Rhodes, Peg. "Jewish Cuisine: Rich in Symbolism and Tradition". [On-Line] Http://www.bslnet.com/accounts/frepres/www/rhodes.html, 1996.

Simoons, Frederick. Food in China: A Cultural and Historical Inquiry. CRC Press, Boston, MA, 1991.

Schwartz, Alvin. When I Grew Up Long Ago. J.B. Lippincott Company, New York, NY 1978.


Many of these references weren't used for this unit, however they each have great ideas for expanding this unit in many different ways.

 

Objectives:

Time Allotment: Approximately 10 class periods of 30-60 minutes plus homework. This time allotment takes into consideration library time for students' reports. The end activity will need a two hour block for a class celebration.


Resources Needed:

Procedures and Activities:

A. Brainstorming/Webbing. Have students think of celebrations and holidays that have food associated with them. Write the celebrations as well as the food on the board in the form of a list or a web. Have them also name holidays from other cultures if they know of any, if not give them examples.

B. Mini-Lecture. Review the brainstorming activity. Talk about the many different celebrations that incorporate food (nearly all of them). Explain to students that there are many different reasons why food is important in celebrations.

1. Symbolism (Sweet cuisine for Rosh Hashanah)
2. Tradition (Italian weddings)
3. Environment and/or economics (China uses rice in many celebrations)
4. Social (Medieval feasts)
5. Psychological (foods that bring back memories of past celebrations)

Explain that many of these reasons, if not all, are a part of every food decision a person makes for celebrating an event, and that these reasons are prevalent in every culture. Move directly into think-pair-share.

C. Think-Pair-Share. Have students think about what foods they use for celebrations in their own homes and why those foods are used (tradition, psychological, etc.). Have students share them with a partner. Have students (teacher too) also share with the rest of the class. Discuss some of the differences and some of the similarities.

D. Research. Have students research a different culture's celebration that involves food in some way. Have them present the report to the class. (Have resources available for students as well as
some ideas--Passover, Hanukkah, Rosh Hashanah, Chinese New Year, Hana Matsuri, Powwows, Cambodian New Year, TET, Birthdays, Cinco de Mayo, Christmas, Thanksgiving, Day of the Dead, Halloween, Easter, Valentines, Korean Children's Day, Kwanzaa, Ramadan, Mardi Gras, etc.)

E. Hands-On. Explain to students that tradition and symbolism are a major part of foods used during Jewish holidays. During Rosh Hashanah, a 10-day period of prayer and feasting, hope for happiness and a sweet life are the theme. While recipes for traditional Jewish dishes vary by country and region, sweetness is the key symbol. Many of the dishes contain honey, sugar, dates, or dried fruits and vegetables (Peg Rhodes, Internet). Have students make one of the following (incorporate math by adjusting recipes as needed). MUST HAVE ACCESS TO KITCHEN!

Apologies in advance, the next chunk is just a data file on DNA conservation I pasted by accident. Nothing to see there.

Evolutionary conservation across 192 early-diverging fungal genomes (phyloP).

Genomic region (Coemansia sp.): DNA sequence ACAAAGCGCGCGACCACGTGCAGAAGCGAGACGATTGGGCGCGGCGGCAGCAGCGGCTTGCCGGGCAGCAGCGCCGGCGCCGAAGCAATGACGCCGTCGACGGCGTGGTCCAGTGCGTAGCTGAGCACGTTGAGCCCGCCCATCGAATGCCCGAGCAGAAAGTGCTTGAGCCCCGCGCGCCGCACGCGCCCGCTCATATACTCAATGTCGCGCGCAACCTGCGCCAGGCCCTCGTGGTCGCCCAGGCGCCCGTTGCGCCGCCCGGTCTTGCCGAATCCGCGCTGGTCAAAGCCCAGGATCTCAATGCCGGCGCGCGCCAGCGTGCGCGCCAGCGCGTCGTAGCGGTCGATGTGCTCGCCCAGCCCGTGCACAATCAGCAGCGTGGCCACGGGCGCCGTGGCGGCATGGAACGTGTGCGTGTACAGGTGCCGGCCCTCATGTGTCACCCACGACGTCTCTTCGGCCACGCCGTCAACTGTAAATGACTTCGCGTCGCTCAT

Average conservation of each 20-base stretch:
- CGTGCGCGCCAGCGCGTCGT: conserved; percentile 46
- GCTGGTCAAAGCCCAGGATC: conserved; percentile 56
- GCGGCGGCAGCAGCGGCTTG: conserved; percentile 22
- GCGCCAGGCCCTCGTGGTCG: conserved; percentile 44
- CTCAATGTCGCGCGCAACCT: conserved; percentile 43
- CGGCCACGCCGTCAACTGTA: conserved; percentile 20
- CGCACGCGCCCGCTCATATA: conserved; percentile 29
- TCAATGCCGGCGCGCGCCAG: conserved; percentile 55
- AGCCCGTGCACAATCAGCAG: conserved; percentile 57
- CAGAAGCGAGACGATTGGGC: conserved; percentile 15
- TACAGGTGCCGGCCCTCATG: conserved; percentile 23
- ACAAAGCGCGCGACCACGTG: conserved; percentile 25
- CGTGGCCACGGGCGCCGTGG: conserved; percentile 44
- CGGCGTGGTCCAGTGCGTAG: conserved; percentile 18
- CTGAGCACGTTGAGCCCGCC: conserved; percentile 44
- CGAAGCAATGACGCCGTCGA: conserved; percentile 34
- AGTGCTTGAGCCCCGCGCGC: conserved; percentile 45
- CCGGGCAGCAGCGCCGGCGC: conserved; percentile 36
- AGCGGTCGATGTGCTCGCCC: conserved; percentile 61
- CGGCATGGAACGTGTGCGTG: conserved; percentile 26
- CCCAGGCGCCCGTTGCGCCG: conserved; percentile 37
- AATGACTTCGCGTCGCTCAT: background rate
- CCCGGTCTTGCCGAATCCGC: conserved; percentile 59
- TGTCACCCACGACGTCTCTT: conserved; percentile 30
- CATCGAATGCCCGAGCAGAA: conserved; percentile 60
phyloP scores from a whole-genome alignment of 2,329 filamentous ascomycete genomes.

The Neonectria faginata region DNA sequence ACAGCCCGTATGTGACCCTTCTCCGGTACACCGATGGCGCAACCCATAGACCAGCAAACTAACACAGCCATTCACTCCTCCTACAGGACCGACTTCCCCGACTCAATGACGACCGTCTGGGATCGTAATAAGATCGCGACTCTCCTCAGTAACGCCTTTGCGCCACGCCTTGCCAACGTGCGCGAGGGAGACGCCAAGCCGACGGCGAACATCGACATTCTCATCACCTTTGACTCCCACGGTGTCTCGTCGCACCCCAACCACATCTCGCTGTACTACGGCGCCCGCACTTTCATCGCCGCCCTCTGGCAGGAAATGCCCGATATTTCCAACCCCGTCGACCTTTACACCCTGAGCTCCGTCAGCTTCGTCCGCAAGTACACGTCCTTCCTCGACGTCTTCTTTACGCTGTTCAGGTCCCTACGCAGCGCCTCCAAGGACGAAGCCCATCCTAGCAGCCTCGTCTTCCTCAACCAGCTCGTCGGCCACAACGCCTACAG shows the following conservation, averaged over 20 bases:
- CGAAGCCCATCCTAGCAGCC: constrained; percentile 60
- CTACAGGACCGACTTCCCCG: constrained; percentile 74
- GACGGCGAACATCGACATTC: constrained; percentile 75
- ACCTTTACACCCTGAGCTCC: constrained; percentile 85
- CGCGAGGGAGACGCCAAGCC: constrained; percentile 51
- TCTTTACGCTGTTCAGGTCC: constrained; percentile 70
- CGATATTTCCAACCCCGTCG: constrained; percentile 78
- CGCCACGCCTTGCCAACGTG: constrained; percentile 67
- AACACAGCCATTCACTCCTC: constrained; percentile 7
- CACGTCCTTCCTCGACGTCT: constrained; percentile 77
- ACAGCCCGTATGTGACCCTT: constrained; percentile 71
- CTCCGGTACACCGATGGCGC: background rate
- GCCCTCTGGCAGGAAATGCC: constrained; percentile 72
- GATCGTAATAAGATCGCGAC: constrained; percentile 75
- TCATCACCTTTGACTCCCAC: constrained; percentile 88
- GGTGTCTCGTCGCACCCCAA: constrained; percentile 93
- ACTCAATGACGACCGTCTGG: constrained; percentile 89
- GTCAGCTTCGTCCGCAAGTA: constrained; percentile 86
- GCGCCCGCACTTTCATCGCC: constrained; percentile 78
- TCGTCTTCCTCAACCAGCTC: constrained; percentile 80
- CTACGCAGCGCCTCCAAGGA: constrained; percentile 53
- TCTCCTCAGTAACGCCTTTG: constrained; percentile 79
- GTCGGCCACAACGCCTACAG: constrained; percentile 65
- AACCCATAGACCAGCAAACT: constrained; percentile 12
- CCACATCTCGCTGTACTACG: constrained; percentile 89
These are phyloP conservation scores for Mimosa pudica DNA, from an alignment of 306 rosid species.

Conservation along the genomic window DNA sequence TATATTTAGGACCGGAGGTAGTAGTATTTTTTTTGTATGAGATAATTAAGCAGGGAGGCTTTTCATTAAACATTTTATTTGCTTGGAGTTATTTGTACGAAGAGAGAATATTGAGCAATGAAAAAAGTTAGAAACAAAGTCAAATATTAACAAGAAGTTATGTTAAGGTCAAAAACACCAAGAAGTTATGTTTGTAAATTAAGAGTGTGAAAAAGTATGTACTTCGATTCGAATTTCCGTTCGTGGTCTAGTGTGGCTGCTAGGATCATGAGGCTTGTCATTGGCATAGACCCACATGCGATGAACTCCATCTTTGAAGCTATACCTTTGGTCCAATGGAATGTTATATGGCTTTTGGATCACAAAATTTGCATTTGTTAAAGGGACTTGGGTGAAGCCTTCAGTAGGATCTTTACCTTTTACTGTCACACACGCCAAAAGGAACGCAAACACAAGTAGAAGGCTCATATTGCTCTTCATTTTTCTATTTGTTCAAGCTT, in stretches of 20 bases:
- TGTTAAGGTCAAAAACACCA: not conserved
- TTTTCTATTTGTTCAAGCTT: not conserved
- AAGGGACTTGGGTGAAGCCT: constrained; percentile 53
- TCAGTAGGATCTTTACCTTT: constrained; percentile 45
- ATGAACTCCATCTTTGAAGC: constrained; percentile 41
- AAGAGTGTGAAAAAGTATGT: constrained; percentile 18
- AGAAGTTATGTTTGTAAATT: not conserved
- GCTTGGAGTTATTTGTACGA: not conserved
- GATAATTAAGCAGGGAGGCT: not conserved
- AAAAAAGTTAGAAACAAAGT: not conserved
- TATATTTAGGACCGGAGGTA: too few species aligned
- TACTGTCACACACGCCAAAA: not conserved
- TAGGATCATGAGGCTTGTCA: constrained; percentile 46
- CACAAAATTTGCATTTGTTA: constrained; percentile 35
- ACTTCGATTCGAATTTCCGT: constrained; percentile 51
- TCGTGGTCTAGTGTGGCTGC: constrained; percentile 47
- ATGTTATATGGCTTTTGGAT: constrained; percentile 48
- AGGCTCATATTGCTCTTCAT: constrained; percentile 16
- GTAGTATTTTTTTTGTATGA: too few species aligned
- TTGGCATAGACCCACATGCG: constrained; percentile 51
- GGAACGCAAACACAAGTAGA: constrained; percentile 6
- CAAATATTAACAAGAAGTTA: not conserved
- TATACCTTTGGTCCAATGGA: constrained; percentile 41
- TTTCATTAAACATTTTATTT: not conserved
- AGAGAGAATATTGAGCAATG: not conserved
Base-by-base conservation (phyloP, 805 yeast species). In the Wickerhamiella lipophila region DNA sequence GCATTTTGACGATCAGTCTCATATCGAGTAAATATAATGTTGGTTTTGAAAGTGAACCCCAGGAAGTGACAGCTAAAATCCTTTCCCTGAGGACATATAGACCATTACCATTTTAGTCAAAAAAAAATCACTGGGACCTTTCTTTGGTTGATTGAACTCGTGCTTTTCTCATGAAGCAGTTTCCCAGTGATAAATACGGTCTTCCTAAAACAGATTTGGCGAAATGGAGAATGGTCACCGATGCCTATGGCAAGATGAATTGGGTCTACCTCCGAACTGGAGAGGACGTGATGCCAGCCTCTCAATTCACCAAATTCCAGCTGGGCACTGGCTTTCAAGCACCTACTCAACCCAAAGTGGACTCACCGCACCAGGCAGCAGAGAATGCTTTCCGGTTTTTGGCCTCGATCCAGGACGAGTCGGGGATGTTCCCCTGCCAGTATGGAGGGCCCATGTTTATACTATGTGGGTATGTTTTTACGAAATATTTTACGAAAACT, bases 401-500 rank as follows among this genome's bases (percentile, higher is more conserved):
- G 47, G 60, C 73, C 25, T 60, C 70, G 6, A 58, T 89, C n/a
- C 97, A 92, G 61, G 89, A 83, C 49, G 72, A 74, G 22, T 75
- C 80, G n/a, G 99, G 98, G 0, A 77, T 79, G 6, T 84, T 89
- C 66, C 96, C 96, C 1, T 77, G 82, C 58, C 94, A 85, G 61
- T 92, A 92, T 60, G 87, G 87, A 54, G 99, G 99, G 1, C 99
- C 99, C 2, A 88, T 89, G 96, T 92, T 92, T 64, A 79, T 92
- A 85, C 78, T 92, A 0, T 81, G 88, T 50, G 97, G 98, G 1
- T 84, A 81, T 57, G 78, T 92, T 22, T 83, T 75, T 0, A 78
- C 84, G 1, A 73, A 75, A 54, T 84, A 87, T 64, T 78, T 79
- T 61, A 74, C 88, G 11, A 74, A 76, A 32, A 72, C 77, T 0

Carrot Tzimees (Francine Prince)
1lb. carrots, peeled and sliced pinch of salt1/4 c. honey
Juice of lemon
1/4 c. vegetable oil
1/4 c. flour

Place carrots in a heavy sauce pan, add cold water to cover. Bring to a simmer. Add honey, salt, and lemon. Simmer 20 minutes. In another sauce pan, heat oil and flour, blend while cooking. Add carrots and cooking liquid; simmer, stirring constantly. Brown lightly under broiler before serving. 6 servings

Honey-Apple Cake ("Cooking Kosher: The Natural Way")
1c. honey
1/2 c. vegetable oil
2 eggs
2 c. whole wheat pastry flour
1/2tsp. baking soda
1 tsp. baking powder
1/4 tsp. grated nutmeg
1c. thawed orange juice concentrate
2 c. diced unpeeled apple
1 tsp. vanilla extract

In a large bowl blend honey and oil. Beat in eggs. In smaller bowl, combine to liquid mixture alternately with juice concentrate. Stir in apple chunks and pour into lightly greased 13x9x2 baking pan. Bake 30-40 minutes. Cover and let stand overnight. Serves 10.

Have students convert (i.e. from serves 10 to serves 30) a traditional recipe from home, that relates to a family celebration, and bring to share with the class. Create a celebrational cookbook.

F. Experience/Writing. Review the concept that smells are a very powerful agent that can bring back memories of an event or place. Bring in different spices for the students to smell (cinnamon, pine=Christmas; turkey=Thanksgiving; blown out candle=birthdays, chili powder=family camp out; etc.). Ask them if any of the smells bring back a memory of a family celebration or other type of celebration, or event. Have students write a poem about the memory that was evoked. (If nothing was prompted by the spices, have students try to come up with a smell that does remind them of something. For instance, would the smell of turkey or any other food trigger a memory.)